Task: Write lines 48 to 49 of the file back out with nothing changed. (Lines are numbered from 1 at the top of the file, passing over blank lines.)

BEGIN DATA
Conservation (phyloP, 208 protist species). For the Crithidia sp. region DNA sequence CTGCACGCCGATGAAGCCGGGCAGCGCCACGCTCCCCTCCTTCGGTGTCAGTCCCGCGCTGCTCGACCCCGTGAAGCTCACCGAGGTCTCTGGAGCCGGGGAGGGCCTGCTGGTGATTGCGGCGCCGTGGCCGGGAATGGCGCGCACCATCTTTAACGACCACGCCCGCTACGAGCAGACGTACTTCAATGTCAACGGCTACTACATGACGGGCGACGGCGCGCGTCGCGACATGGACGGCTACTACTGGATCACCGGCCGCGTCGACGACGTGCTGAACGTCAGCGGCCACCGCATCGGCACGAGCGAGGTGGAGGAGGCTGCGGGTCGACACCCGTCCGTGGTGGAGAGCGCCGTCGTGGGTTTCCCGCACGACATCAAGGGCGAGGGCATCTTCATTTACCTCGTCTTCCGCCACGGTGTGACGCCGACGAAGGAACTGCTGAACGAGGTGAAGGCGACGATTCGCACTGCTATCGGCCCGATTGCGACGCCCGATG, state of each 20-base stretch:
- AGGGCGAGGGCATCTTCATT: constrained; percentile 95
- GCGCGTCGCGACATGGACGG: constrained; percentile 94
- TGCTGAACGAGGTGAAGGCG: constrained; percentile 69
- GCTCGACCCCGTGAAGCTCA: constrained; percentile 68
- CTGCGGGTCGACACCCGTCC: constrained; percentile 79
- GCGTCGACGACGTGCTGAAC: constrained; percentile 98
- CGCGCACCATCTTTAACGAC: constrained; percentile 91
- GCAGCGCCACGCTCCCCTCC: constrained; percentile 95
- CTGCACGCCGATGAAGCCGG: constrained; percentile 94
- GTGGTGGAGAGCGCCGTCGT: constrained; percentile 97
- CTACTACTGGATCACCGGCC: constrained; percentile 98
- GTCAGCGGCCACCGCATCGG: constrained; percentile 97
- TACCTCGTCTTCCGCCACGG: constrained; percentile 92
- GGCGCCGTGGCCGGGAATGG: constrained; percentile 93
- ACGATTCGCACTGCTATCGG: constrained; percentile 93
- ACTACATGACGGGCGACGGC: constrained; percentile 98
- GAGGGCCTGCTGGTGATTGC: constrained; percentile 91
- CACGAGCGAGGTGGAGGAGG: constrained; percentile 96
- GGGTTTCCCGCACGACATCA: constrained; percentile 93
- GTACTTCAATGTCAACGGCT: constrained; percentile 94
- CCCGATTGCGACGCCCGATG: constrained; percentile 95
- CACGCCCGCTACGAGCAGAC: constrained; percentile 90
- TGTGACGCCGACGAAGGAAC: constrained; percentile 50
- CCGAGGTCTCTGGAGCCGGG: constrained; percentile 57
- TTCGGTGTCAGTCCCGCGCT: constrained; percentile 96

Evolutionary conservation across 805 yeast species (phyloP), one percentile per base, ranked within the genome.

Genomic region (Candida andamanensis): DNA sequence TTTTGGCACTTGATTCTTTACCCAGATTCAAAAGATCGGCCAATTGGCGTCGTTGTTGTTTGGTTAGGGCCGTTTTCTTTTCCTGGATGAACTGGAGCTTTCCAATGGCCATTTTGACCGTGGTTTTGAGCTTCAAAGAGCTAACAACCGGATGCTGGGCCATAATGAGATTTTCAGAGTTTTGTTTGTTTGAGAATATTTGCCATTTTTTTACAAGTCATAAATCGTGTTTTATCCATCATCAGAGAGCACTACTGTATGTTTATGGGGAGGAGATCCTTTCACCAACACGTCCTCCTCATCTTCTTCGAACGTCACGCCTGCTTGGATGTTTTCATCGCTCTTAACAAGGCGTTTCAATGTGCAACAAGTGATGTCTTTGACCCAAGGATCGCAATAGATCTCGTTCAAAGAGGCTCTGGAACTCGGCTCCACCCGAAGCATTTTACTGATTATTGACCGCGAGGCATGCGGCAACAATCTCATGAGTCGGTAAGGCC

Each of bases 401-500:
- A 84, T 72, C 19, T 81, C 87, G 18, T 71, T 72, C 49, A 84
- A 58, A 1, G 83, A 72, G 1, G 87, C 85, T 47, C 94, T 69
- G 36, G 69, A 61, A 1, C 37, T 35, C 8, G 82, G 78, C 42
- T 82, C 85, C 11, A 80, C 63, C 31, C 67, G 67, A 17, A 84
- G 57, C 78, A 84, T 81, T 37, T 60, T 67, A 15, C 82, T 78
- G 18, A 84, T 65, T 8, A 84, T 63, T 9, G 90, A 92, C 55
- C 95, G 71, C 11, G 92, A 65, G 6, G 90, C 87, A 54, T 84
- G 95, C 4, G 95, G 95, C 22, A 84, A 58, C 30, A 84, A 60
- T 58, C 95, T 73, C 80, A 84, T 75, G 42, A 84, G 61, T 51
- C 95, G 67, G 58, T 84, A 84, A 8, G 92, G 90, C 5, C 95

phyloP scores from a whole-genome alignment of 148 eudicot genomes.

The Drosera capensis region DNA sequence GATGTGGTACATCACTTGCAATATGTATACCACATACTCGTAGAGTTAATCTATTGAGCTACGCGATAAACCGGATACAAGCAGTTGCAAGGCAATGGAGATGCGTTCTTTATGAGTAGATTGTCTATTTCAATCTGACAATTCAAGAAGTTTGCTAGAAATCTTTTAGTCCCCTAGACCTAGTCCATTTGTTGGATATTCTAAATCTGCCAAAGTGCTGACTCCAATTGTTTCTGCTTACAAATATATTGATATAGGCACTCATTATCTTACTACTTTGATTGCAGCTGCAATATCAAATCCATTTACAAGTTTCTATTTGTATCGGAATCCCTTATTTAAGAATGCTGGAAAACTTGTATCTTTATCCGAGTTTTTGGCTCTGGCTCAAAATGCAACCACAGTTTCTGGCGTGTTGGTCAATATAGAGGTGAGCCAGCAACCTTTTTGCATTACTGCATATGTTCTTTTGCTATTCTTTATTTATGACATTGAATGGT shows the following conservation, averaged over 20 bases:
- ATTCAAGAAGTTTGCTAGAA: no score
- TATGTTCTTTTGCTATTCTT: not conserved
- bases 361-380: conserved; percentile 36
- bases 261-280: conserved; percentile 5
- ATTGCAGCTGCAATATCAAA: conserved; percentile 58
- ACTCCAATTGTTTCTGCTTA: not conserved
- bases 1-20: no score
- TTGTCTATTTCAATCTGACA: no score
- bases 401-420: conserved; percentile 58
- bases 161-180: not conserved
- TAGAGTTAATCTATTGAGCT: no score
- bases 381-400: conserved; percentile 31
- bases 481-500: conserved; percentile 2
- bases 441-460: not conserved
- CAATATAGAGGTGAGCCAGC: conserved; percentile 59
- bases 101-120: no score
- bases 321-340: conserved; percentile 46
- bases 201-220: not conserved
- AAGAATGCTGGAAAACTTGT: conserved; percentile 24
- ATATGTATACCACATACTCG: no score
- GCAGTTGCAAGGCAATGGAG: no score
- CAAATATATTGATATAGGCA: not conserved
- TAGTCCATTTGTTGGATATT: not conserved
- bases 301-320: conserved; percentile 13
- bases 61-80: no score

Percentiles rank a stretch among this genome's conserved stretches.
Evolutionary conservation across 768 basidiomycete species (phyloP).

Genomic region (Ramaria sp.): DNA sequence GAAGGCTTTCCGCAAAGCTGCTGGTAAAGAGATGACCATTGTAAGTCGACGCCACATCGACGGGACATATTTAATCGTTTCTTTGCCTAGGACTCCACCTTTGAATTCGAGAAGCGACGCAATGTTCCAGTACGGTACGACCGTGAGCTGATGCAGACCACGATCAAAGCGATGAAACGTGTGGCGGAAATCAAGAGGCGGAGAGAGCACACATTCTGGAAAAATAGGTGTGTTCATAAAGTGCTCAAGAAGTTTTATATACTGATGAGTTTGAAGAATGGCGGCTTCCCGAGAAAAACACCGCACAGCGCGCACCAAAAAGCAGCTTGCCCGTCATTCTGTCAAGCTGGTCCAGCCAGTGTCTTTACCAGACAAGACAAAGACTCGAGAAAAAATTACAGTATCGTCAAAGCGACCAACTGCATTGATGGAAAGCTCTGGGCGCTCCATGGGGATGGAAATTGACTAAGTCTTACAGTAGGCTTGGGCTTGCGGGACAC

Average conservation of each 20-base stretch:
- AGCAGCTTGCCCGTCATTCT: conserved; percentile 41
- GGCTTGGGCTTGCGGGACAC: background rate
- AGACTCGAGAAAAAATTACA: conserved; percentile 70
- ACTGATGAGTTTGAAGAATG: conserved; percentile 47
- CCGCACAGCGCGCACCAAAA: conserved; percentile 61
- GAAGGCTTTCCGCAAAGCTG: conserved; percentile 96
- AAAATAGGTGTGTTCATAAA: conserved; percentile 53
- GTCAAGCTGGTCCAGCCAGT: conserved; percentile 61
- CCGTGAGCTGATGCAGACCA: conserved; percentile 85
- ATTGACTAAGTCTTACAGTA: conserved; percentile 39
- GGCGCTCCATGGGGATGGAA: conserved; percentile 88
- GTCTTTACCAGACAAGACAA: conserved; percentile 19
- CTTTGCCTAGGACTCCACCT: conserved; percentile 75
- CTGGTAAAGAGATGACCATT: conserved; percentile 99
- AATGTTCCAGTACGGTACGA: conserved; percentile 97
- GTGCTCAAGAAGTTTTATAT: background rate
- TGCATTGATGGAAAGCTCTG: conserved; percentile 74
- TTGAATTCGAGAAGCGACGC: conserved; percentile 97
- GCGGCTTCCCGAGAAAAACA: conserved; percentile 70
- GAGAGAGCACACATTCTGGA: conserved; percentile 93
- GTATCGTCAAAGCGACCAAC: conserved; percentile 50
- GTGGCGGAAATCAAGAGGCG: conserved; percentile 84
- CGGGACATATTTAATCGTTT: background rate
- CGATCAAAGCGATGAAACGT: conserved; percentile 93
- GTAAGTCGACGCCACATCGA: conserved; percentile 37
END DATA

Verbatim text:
- bases 1-20: no score
- TTGTCTATTTCAATCTGACA: no score